star this property answer text <p>Figures for the number of offences of rape recorded by the police are published by the Office for National Statistics.</p><p> </p><p>The number of defendants prosecuted in the North East and England for rape offences are published by the Ministry of Justice and can be found in the Court Outcomes by Police Force Area data tool in the following link:</p><p><a href="https://assets.publishing.service.gov.uk/government/uploads/system/uploads/attachment_data/file/733996/court-outcomes-by-pfa-2017-update.xlsx" target="_blank">https://assets.publishing.service.gov.uk/government/uploads/system/uploads/attachment_data/file/733996/court-outcomes-by-pfa-2017-update.xlsx</a></p><p> </p><ul><li>To calculate the total for <strong>England</strong>, deselect ‘Dyfed-Powys’, ‘Gwent’, ‘North Wales’ and ‘South Wales’ in the ‘Police Force Area’ filter.</li><li>To identify the <strong>North East</strong>, select ‘Cleveland’, ‘Durham’, ‘Humberside’, ‘North Yorkshire’, ‘Northumbria’, ‘South Yorkshire’ and ‘West Yorkshire’ in the ‘Police Force Area’ filter.</li><li>For the number of prosecutions, filter ‘Court Type’ by ’02: Magistrates Court’.</li><li>For rape offences, filter ‘Offence’ to:</li></ul><p>o 19C Rape of a female aged 16 or over</p><p>o 19D Rape of a female aged under 16</p><p>o 19E Rape of a female child under 13 by a male</p><p>o 19F Rape of a male aged under 16</p><p>o 19G Rape of a male aged 16 or over</p><p>o 19H Rape of a male child under 13 by a male</p>
star this property answering member constituency Penrith and The Border more like this
unstar this property answering member printed Rory Stewart more like this
star this property question first answered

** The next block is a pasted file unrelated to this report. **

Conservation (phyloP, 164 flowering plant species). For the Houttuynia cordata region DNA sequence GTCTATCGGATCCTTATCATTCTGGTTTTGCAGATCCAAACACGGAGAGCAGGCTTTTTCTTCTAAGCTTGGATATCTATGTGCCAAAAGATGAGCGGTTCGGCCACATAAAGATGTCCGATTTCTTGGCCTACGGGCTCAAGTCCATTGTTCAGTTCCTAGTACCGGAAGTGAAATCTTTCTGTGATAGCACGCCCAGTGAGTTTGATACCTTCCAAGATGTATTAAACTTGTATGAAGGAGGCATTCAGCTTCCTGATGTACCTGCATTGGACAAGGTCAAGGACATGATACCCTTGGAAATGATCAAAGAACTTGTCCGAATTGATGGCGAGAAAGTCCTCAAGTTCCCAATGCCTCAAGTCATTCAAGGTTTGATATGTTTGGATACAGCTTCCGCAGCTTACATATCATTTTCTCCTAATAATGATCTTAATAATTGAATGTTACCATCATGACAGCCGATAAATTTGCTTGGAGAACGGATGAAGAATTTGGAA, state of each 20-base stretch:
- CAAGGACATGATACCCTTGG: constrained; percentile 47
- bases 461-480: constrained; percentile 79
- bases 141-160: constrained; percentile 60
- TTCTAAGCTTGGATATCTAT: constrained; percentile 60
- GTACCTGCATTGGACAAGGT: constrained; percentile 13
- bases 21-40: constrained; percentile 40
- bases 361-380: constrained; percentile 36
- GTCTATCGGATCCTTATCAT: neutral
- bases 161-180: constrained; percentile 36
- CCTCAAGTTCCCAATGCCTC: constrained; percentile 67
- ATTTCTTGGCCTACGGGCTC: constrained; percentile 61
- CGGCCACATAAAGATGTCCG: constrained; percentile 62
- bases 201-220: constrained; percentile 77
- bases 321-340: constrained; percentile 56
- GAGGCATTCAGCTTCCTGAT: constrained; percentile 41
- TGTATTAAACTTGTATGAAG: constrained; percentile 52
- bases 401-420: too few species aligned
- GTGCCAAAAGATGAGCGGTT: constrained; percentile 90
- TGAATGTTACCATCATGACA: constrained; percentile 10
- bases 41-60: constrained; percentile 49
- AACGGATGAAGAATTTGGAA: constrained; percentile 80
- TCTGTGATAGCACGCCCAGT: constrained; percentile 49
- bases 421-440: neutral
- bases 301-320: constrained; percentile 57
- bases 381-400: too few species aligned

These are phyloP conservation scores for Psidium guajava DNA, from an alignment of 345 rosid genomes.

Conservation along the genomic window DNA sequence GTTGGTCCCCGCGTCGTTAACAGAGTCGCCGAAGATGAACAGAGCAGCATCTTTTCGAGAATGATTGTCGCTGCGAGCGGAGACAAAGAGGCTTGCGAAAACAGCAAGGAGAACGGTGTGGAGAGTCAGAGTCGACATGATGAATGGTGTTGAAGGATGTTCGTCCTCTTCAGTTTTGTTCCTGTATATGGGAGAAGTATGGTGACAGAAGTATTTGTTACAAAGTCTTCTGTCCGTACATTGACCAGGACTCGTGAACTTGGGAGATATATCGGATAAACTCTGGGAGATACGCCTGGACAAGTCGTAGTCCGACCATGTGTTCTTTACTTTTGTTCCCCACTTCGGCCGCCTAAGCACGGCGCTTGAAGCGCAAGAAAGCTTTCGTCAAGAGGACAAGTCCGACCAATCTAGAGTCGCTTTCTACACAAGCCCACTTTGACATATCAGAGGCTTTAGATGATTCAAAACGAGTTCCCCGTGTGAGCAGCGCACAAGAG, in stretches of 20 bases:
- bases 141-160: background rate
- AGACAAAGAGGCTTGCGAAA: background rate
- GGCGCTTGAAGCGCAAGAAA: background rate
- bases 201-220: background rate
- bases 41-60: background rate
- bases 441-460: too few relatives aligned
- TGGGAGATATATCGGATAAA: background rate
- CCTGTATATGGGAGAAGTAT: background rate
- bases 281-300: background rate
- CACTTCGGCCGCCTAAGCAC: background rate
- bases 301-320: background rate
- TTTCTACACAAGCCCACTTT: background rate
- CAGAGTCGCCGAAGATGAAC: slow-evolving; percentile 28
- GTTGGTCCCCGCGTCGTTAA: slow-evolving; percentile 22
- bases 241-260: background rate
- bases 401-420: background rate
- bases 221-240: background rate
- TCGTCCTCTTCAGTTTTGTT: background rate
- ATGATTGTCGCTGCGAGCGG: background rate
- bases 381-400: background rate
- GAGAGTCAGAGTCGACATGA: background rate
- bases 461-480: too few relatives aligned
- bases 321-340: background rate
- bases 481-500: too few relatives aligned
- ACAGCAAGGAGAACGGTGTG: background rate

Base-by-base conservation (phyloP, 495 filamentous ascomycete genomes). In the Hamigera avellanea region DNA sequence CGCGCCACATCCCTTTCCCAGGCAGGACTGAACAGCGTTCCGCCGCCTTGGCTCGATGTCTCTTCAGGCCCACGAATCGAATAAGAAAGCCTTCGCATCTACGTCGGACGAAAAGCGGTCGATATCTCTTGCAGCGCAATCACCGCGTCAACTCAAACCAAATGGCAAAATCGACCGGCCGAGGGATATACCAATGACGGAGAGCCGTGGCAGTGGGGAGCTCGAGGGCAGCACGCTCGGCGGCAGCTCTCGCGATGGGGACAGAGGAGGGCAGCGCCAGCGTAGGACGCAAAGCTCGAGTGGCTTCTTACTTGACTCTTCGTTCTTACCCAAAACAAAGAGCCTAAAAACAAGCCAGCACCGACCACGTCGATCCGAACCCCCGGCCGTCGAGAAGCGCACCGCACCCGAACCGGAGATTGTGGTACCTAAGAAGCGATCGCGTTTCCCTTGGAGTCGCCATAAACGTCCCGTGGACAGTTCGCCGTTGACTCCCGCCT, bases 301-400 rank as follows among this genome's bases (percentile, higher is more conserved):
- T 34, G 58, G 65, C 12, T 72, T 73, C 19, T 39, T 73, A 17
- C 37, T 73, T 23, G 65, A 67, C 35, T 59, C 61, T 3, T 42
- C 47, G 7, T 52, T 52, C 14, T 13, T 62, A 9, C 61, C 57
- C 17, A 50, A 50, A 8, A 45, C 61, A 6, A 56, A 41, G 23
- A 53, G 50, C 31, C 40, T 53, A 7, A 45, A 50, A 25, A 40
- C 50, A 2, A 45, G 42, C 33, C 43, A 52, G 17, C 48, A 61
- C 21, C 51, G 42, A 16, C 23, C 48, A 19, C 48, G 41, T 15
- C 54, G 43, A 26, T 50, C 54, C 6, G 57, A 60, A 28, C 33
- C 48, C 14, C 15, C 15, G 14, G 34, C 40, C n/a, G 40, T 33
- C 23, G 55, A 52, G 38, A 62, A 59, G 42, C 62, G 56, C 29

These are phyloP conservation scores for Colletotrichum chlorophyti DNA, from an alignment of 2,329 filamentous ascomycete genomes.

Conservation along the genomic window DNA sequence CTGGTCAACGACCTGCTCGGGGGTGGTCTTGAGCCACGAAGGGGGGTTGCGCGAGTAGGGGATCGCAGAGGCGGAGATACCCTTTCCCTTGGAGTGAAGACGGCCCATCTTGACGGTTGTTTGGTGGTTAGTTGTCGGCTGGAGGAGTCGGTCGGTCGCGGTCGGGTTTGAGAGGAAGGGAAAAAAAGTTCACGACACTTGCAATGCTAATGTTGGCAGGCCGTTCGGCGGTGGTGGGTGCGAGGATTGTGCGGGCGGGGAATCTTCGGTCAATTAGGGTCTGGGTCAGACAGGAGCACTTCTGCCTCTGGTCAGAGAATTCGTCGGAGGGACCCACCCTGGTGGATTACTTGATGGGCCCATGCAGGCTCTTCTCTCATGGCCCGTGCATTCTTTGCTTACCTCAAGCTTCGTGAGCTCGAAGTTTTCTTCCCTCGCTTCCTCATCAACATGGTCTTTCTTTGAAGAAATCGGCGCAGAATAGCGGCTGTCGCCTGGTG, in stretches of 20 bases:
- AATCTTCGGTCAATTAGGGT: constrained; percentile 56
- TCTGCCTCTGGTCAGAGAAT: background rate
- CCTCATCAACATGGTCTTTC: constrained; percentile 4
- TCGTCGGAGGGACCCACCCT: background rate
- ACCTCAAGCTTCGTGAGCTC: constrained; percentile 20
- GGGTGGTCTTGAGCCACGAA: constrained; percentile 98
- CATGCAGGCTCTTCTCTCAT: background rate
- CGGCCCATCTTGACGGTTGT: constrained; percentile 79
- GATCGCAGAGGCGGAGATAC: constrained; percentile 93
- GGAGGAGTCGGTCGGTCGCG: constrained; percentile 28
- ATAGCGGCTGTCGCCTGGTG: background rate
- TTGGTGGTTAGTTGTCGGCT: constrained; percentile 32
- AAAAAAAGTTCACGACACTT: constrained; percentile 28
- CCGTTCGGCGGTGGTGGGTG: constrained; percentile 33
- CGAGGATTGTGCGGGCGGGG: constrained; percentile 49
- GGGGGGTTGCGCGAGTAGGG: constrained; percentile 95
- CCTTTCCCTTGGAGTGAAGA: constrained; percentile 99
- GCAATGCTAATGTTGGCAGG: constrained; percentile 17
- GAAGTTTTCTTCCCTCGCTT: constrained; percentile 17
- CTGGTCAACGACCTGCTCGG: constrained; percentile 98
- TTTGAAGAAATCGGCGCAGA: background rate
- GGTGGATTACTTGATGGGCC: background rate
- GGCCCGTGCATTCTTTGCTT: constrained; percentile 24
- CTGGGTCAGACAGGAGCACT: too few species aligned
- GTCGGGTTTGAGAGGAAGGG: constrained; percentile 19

less than 2018-11-19T17:56:01.127Zmore like thismore than 2018-11-19T17:56:01.127Z
unstar this property answering member
4137
star this property label Biography information for Rory Stewart more like this
star this property tabling member
4125
unstar this property label Biography information for Catherine McKinnell more like this
984793
star this property registered interest false more like this
star this property date less than 2018-10-10more like thismore than 2018-10-10
star this property answering body
Attorney General more like this
star this property answering dept id 88 more like this
star this property answering dept short name Attorney General more like this
star this property answering dept sort name Attorney General more like this
star this property hansard heading Rape: Prosecutions remove filter
star this property house id 1 more like this
star this property legislature
25259
star this property pref label House of Commons more like this
star this property question text To ask the Attorney General, what changes have been made to CPS charging thresholds in cases of rape; and for what reasons such thresholds have been changed. more like this
star this property tabling member constituency Birmingham, Hall Green more like this
star this property tabling member printed
Mr Roger Godsiff more like this
star this property uin 177584 more like this
star this property answer
answer
star this property is ministerial correction false more like this
star this property date of answer less than 2018-10-18more like thismore than 2018-10-18
star this property answer text <p>There has been no change of approach or policy in how prosecutors should make charging decisions in rape cases. It has always been the case that decisions are made in accordance with the Full Code Test.</p><p>The growth in the volume of digital evidence is complicating the gathering and analysis of evidence. To address the increasing complexity of cases we have introduced new guidance to help police and prosecutors with reasonable lines of enquiry and communications evidence. The National Disclosure Improvement Plan sets out further measures to ensure the proper processes are followed.</p> more like this
star this property answering member constituency South Swindon more like this
unstar this property answering member printed Robert Buckland more like this
star this property question first answered
less than 2018-10-18T09:32:25.25Zmore like thismore than 2018-10-18T09:32:25.25Z
unstar this property answering member
4106
star this property label Biography information for Robert Buckland more like this
star this property tabling member
304
unstar this property label Biography information for Mr Roger Godsiff more like this